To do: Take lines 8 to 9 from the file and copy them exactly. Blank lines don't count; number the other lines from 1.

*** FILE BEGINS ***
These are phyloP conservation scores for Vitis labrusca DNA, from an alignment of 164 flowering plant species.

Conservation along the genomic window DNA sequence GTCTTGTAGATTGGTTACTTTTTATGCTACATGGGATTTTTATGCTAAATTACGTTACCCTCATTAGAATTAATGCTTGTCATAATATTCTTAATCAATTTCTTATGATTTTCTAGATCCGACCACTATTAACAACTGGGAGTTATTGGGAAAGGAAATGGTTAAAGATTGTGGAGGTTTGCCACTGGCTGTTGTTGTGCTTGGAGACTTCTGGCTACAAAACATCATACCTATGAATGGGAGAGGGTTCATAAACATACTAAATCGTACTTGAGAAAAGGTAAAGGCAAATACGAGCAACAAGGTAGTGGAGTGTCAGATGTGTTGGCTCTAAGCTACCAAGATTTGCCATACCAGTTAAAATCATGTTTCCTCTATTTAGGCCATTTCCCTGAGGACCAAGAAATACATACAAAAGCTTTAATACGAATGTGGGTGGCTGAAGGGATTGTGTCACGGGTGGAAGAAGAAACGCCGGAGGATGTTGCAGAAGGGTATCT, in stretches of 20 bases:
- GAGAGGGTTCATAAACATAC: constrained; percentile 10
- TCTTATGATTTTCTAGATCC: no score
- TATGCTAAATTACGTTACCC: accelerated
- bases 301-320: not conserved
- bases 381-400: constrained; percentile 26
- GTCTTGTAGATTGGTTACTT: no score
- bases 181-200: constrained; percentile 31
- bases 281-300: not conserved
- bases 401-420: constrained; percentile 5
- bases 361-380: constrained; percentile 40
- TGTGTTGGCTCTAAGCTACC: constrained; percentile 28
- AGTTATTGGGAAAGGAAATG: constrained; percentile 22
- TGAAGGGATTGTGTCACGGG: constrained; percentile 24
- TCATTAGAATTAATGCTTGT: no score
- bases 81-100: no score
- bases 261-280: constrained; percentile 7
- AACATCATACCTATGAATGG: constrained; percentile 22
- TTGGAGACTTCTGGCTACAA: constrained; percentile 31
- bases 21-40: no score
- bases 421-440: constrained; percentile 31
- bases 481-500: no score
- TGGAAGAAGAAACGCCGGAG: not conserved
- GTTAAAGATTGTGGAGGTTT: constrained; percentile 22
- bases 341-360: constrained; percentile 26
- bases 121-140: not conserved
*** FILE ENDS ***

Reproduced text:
- GTCTTGTAGATTGGTTACTT: no score
- bases 181-200: constrained; percentile 31